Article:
I thought I knew about the Blitz in London during WWII, but I knew nothing til I read Pat Barker’s recent novel Noonday. I really liked her Regeneration trilogy — three interconnected books about WWI, psychiatry and what we now call PTSD. Noonday is excellent too. Two middle aged artists– Paul and Elinor — live and work in London. Paul is a somewhat famous war artist. Though Elinor’s paintings hang at the Tate Gallery, as a woman, her work is considered lesser to his. Their lives unravel with the disappearance of a 12 year old boy from the London slums who was sent (for safety) to live in the countryside with Elinor’s mother and sister. This was common in WWII — children were sent to the English countryside and even as far as Canada to escape the bombing of London. For example the English author of the children’s series The Indian in the Cupboard and the book The L-Shaped Room, Lynn Reid Banks, spent some of her teenage years living in Saskatoon! When Elinor’s elderly mother dies — the boy decides try to find his mother in London, and the lives of Paul and Elinor unravel. This book is a rare and deep read.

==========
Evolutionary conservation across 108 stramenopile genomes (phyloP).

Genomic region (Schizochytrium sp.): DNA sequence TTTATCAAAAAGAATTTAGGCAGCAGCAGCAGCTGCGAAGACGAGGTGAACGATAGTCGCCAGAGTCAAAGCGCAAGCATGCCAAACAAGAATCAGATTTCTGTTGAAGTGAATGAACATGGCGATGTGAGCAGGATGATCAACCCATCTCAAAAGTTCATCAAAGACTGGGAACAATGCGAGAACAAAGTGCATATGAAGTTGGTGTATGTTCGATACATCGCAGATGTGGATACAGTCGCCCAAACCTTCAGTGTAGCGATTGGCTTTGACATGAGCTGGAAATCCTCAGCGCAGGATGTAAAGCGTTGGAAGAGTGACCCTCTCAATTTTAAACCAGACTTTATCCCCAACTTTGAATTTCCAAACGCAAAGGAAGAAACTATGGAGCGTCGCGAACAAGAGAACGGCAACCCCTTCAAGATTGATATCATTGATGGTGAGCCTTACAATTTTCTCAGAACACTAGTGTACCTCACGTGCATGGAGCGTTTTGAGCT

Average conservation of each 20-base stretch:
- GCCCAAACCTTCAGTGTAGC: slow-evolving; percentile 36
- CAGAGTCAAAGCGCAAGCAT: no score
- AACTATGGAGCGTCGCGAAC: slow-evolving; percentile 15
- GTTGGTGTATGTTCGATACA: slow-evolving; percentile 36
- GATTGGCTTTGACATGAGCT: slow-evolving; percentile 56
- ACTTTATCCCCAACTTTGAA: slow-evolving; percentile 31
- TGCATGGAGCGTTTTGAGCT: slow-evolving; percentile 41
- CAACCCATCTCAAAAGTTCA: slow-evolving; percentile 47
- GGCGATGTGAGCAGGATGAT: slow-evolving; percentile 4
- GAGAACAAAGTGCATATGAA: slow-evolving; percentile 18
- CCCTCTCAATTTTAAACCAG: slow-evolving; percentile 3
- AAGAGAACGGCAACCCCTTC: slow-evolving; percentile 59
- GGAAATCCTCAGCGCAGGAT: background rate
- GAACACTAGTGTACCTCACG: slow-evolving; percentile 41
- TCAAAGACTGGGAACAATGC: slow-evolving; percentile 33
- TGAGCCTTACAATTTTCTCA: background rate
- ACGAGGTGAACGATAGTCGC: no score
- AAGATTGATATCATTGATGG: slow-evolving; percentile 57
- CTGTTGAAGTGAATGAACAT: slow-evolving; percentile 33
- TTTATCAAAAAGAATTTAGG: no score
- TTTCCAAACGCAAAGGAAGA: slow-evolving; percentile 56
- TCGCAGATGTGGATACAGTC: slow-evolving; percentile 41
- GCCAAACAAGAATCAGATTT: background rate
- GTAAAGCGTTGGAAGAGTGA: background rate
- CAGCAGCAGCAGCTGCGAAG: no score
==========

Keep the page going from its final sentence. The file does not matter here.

Swedish crime writer Karin Alvtegen has written a mystery and thriller rolled into one in her book Missing. Her social commentary about the homeless in today’s Stockholm, about social workers and about cops is skillfully woven thru the book. On the book jacked is the comment that Alvtegen’s novels are “head and shoulders above the rest of the Scandi crew.” I heartily agree.
I’m watching the 4th of 5 seasons of a series called Line of Duty. It’s a first rate excellent policier which takes place in Birmingham, Belfast and Manchester UK (so far). It’s about crooked cops, tunnel vision and adherence to almost blind authority. You won’t leave your couch. I’m watching it on Netflix — acting is great, believable and very gritty.